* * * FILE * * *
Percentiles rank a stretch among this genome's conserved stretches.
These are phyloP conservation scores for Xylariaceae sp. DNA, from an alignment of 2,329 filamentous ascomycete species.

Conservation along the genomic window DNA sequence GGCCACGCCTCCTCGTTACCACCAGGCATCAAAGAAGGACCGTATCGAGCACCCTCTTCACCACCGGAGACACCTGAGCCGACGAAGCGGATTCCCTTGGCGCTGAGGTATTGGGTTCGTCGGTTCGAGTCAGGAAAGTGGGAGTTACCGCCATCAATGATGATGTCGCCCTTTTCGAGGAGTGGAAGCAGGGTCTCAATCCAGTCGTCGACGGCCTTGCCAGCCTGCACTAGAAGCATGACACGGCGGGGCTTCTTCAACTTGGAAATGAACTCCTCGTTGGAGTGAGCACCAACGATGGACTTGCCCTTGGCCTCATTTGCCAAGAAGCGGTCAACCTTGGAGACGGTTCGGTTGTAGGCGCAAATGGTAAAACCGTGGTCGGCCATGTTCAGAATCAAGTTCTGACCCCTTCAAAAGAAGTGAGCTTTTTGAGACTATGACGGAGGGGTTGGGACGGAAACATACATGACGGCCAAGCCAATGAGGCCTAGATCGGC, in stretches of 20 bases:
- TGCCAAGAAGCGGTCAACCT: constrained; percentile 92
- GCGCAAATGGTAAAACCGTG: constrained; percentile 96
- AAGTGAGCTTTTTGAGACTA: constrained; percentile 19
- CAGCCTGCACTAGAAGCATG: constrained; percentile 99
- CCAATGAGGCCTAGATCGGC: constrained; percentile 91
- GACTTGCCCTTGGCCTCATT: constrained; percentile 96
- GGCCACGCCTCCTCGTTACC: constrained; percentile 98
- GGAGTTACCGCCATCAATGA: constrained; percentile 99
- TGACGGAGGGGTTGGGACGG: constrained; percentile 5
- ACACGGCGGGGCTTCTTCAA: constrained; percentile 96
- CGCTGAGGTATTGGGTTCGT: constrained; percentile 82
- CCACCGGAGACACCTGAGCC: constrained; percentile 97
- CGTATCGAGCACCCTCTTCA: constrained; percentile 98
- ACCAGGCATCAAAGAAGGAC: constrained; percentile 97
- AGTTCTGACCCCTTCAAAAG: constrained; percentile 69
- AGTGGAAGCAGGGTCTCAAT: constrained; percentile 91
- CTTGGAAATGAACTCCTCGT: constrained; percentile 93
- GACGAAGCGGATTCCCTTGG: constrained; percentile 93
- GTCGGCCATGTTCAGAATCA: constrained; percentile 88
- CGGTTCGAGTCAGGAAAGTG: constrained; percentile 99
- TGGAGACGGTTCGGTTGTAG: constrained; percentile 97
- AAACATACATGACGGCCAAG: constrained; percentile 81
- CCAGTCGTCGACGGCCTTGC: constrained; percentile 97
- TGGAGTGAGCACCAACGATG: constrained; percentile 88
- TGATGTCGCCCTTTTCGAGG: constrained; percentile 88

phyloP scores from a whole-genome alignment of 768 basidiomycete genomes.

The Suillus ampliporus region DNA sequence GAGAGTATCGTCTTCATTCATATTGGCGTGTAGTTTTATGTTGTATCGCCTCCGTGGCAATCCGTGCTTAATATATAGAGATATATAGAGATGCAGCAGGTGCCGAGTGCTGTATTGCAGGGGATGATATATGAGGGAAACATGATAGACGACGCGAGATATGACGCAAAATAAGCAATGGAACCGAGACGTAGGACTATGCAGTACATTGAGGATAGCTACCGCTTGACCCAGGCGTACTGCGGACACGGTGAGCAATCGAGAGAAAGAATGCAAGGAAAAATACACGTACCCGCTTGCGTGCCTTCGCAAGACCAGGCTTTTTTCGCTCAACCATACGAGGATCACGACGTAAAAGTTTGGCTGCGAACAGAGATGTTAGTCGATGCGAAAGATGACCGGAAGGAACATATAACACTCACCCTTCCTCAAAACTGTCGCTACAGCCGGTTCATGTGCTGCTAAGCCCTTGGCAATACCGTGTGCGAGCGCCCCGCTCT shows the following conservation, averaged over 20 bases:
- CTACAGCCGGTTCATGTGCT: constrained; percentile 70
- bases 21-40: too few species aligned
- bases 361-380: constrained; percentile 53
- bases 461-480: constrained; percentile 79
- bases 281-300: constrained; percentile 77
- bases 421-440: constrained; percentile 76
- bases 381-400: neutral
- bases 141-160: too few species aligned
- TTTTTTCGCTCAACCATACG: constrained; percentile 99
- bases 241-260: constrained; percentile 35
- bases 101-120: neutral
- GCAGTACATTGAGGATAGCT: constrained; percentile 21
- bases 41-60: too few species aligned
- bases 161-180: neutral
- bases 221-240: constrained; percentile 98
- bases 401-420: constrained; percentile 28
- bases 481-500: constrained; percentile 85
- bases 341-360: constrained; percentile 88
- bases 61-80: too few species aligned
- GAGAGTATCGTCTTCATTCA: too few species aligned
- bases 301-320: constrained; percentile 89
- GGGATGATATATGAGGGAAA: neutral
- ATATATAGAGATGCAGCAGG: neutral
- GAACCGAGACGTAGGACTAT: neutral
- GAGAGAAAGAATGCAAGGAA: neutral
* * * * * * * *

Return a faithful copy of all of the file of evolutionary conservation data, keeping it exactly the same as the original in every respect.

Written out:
Percentiles rank a stretch among this genome's conserved stretches.
These are phyloP conservation scores for Xylariaceae sp. DNA, from an alignment of 2,329 filamentous ascomycete species.

Conservation along the genomic window DNA sequence GGCCACGCCTCCTCGTTACCACCAGGCATCAAAGAAGGACCGTATCGAGCACCCTCTTCACCACCGGAGACACCTGAGCCGACGAAGCGGATTCCCTTGGCGCTGAGGTATTGGGTTCGTCGGTTCGAGTCAGGAAAGTGGGAGTTACCGCCATCAATGATGATGTCGCCCTTTTCGAGGAGTGGAAGCAGGGTCTCAATCCAGTCGTCGACGGCCTTGCCAGCCTGCACTAGAAGCATGACACGGCGGGGCTTCTTCAACTTGGAAATGAACTCCTCGTTGGAGTGAGCACCAACGATGGACTTGCCCTTGGCCTCATTTGCCAAGAAGCGGTCAACCTTGGAGACGGTTCGGTTGTAGGCGCAAATGGTAAAACCGTGGTCGGCCATGTTCAGAATCAAGTTCTGACCCCTTCAAAAGAAGTGAGCTTTTTGAGACTATGACGGAGGGGTTGGGACGGAAACATACATGACGGCCAAGCCAATGAGGCCTAGATCGGC, in stretches of 20 bases:
- TGCCAAGAAGCGGTCAACCT: constrained; percentile 92
- GCGCAAATGGTAAAACCGTG: constrained; percentile 96
- AAGTGAGCTTTTTGAGACTA: constrained; percentile 19
- CAGCCTGCACTAGAAGCATG: constrained; percentile 99
- CCAATGAGGCCTAGATCGGC: constrained; percentile 91
- GACTTGCCCTTGGCCTCATT: constrained; percentile 96
- GGCCACGCCTCCTCGTTACC: constrained; percentile 98
- GGAGTTACCGCCATCAATGA: constrained; percentile 99
- TGACGGAGGGGTTGGGACGG: constrained; percentile 5
- ACACGGCGGGGCTTCTTCAA: constrained; percentile 96
- CGCTGAGGTATTGGGTTCGT: constrained; percentile 82
- CCACCGGAGACACCTGAGCC: constrained; percentile 97
- CGTATCGAGCACCCTCTTCA: constrained; percentile 98
- ACCAGGCATCAAAGAAGGAC: constrained; percentile 97
- AGTTCTGACCCCTTCAAAAG: constrained; percentile 69
- AGTGGAAGCAGGGTCTCAAT: constrained; percentile 91
- CTTGGAAATGAACTCCTCGT: constrained; percentile 93
- GACGAAGCGGATTCCCTTGG: constrained; percentile 93
- GTCGGCCATGTTCAGAATCA: constrained; percentile 88
- CGGTTCGAGTCAGGAAAGTG: constrained; percentile 99
- TGGAGACGGTTCGGTTGTAG: constrained; percentile 97
- AAACATACATGACGGCCAAG: constrained; percentile 81
- CCAGTCGTCGACGGCCTTGC: constrained; percentile 97
- TGGAGTGAGCACCAACGATG: constrained; percentile 88
- TGATGTCGCCCTTTTCGAGG: constrained; percentile 88

phyloP scores from a whole-genome alignment of 768 basidiomycete genomes.

The Suillus ampliporus region DNA sequence GAGAGTATCGTCTTCATTCATATTGGCGTGTAGTTTTATGTTGTATCGCCTCCGTGGCAATCCGTGCTTAATATATAGAGATATATAGAGATGCAGCAGGTGCCGAGTGCTGTATTGCAGGGGATGATATATGAGGGAAACATGATAGACGACGCGAGATATGACGCAAAATAAGCAATGGAACCGAGACGTAGGACTATGCAGTACATTGAGGATAGCTACCGCTTGACCCAGGCGTACTGCGGACACGGTGAGCAATCGAGAGAAAGAATGCAAGGAAAAATACACGTACCCGCTTGCGTGCCTTCGCAAGACCAGGCTTTTTTCGCTCAACCATACGAGGATCACGACGTAAAAGTTTGGCTGCGAACAGAGATGTTAGTCGATGCGAAAGATGACCGGAAGGAACATATAACACTCACCCTTCCTCAAAACTGTCGCTACAGCCGGTTCATGTGCTGCTAAGCCCTTGGCAATACCGTGTGCGAGCGCCCCGCTCT shows the following conservation, averaged over 20 bases:
- CTACAGCCGGTTCATGTGCT: constrained; percentile 70
- bases 21-40: too few species aligned
- bases 361-380: constrained; percentile 53
- bases 461-480: constrained; percentile 79
- bases 281-300: constrained; percentile 77
- bases 421-440: constrained; percentile 76
- bases 381-400: neutral
- bases 141-160: too few species aligned
- TTTTTTCGCTCAACCATACG: constrained; percentile 99
- bases 241-260: constrained; percentile 35
- bases 101-120: neutral
- GCAGTACATTGAGGATAGCT: constrained; percentile 21
- bases 41-60: too few species aligned
- bases 161-180: neutral
- bases 221-240: constrained; percentile 98
- bases 401-420: constrained; percentile 28
- bases 481-500: constrained; percentile 85
- bases 341-360: constrained; percentile 88
- bases 61-80: too few species aligned
- GAGAGTATCGTCTTCATTCA: too few species aligned
- bases 301-320: constrained; percentile 89
- GGGATGATATATGAGGGAAA: neutral
- ATATATAGAGATGCAGCAGG: neutral
- GAACCGAGACGTAGGACTAT: neutral
- GAGAGAAAGAATGCAAGGAA: neutral